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<< Back to Ringside Seat to a Revolution

Ringside Seat to a Revolution

El Paso Inside & Out Magazine


The title of David Romo’s book refers to the spectacle that the Mexican Revolution became for many Americans. Romo focuses on some of the fascinating individuals and startling events from the period when El Paso served as auditorium for the theater of war across the river. Judge Joseph Sweeney, a former El Paso mayor, watched the unfolding drama from a choice seat atop the El Paso Laundry building. People flocked to the spectacle. One observer described the crowd’s reaction when a rebel lost his rifle: “He made a dash for a tree near the federal lines, and sheltered by its trunk from their bullets, he wound a lariat from his waist. With it, he roped the nearest federal as if he had been a steer, dragged him up and disarmed him. A loud cheer went up from the many spectators on the American side.”

Filmmakers joined the crowds at the border, shooting six films immediately following the Battle of Juarez. One of the many striking photographs from the book shows a cameraman intently shooting film flanked by two indigenous Mexican rebels who are also intently shooting. Photos from executions, another popular entertainment, were turned into postcards. One photographer wrote home, “Business is simply great…am making 5,000 postcards a day…I heard there were to be more executions in Juarez tomorrow morning so am planning to be on hand.”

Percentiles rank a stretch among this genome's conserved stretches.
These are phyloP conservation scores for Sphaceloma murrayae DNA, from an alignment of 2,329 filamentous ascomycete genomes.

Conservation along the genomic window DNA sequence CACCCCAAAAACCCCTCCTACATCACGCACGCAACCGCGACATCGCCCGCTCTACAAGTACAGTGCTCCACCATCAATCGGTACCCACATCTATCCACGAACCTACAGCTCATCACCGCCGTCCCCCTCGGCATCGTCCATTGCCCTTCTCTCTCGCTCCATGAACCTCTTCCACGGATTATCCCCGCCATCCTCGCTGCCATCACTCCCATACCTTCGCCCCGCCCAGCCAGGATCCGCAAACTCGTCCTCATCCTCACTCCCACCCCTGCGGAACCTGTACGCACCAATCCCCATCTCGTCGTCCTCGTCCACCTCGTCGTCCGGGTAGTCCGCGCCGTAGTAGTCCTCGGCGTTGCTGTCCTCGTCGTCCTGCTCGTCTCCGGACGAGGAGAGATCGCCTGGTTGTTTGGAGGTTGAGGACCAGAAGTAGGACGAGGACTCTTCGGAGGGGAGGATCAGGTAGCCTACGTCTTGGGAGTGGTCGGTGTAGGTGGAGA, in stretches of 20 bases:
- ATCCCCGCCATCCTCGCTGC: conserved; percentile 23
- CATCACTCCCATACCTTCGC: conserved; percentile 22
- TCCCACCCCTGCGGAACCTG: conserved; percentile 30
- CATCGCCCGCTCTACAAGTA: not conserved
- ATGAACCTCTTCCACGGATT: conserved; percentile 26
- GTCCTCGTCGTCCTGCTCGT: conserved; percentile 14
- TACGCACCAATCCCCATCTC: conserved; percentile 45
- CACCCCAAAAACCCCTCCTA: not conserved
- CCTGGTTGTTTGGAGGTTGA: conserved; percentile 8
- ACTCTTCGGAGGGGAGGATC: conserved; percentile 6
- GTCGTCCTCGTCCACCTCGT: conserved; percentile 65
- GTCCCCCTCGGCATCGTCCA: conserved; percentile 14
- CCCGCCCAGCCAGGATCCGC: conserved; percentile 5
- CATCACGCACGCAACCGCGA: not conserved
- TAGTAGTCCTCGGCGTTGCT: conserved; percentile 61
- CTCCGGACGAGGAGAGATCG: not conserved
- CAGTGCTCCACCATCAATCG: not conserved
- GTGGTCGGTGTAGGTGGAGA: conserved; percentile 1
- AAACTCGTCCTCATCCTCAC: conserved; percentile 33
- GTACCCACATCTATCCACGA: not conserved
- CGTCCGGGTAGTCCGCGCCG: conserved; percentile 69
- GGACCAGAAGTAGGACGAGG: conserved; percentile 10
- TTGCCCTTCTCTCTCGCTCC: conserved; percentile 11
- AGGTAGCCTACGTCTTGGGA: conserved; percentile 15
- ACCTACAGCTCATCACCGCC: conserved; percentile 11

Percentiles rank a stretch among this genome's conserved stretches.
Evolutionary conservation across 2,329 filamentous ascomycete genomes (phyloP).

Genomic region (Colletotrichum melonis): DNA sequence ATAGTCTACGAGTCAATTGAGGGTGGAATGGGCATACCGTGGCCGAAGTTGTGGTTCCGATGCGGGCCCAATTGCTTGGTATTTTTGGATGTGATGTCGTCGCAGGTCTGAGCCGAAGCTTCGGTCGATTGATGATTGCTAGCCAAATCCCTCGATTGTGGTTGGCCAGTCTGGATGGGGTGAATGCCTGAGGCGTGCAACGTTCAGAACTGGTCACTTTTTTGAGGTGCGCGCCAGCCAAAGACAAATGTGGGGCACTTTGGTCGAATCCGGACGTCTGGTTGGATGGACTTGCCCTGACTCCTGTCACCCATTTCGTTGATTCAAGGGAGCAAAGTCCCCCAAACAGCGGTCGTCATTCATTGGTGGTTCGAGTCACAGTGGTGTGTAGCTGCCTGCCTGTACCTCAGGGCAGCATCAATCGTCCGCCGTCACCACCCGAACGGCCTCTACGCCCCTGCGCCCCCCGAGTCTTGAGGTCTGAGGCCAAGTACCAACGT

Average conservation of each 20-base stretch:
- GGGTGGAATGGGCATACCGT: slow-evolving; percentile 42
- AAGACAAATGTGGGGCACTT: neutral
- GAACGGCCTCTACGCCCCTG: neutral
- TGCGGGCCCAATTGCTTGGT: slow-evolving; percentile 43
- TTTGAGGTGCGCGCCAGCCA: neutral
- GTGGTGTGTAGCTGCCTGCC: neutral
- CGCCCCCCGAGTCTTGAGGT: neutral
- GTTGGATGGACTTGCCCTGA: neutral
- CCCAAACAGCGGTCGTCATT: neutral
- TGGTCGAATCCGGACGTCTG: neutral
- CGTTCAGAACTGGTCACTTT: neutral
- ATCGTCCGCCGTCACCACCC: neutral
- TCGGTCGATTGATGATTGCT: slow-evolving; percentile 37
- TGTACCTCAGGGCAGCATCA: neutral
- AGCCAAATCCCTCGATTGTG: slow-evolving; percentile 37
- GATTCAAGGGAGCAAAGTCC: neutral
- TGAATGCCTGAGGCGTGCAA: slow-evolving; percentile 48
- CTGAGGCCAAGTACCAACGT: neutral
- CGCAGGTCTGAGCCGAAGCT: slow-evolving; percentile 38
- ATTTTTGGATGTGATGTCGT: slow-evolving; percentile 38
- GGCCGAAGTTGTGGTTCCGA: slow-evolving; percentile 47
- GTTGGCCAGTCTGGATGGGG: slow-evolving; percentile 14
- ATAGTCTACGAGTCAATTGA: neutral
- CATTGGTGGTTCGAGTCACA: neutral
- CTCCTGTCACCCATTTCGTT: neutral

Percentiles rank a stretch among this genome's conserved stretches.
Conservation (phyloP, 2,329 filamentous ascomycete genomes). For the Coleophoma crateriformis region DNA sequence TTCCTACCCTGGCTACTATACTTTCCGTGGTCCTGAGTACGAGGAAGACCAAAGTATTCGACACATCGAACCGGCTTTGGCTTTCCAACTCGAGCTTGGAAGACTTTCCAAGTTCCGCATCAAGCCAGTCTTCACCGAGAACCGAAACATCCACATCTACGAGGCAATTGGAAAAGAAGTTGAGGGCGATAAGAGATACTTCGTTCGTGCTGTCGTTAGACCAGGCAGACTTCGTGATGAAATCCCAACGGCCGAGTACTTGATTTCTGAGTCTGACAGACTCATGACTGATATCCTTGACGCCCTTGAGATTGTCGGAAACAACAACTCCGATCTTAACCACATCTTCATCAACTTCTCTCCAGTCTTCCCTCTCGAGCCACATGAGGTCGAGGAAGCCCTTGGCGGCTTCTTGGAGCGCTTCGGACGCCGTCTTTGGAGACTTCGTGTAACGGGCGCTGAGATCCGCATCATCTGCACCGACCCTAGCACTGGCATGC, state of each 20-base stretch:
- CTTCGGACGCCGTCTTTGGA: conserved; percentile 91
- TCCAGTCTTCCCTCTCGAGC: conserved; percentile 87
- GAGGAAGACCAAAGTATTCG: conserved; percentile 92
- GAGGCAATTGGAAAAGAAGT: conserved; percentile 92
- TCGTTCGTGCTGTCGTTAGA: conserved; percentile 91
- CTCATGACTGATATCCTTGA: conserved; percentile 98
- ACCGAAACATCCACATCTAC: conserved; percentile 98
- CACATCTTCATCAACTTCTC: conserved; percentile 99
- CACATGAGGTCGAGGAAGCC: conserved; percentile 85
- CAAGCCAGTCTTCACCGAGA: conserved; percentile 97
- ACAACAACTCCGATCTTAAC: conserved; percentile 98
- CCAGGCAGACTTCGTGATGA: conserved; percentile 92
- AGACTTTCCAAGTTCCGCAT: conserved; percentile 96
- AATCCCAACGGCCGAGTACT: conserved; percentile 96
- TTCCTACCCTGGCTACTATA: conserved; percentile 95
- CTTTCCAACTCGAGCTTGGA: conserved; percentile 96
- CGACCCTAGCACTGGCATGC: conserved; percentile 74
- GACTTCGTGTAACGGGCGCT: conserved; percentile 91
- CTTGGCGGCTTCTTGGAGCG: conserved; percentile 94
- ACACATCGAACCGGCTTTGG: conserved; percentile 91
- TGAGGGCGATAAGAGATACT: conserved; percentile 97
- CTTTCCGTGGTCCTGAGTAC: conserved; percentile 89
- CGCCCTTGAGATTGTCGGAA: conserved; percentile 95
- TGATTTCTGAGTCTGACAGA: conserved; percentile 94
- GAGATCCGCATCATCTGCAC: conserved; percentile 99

Romo’s history traces the shifting attitudes towards immigrants, particularly poor ones, during the war’s years. Prior to 1917, El Paso’s border with Mexico was open with constant travel back and forth. WWI changed that. Immigrants were required to show identification and the U.S. Public Health Department began an unprecedented program to ensure the foreigners entering America were clean. Government officials started “bathing and delousing an average of 2,800 Mexicans a day at the Santa Fe International Bridge.” Immigrants were required to remove all of their clothing and submit to a bodily inspection. If lice were found, they were sprayed with Zyklon B, a fumigator, or forced to bath in kerosene. After being treated, they were given a certificate verifying their cleanliness. This humiliating experience had to be repeated every eight days if they wished to cross the border.

This unsettling piece of El Paso history becomes more disturbing when Romo reveals that a 1938 German scientific journal “specifically praised the El Paso method of fumigating foreign immigrants with Zyklon B.” The Nazis used Zyklon B to decontaminate prisoners in their death camps and to murder millions of Jews.

Romo’s book is fascinating reading for any denizen of the El Paso/Juarez region. His riveting narrative will keep you glued to your seats.
- Ann Branan Horak, 

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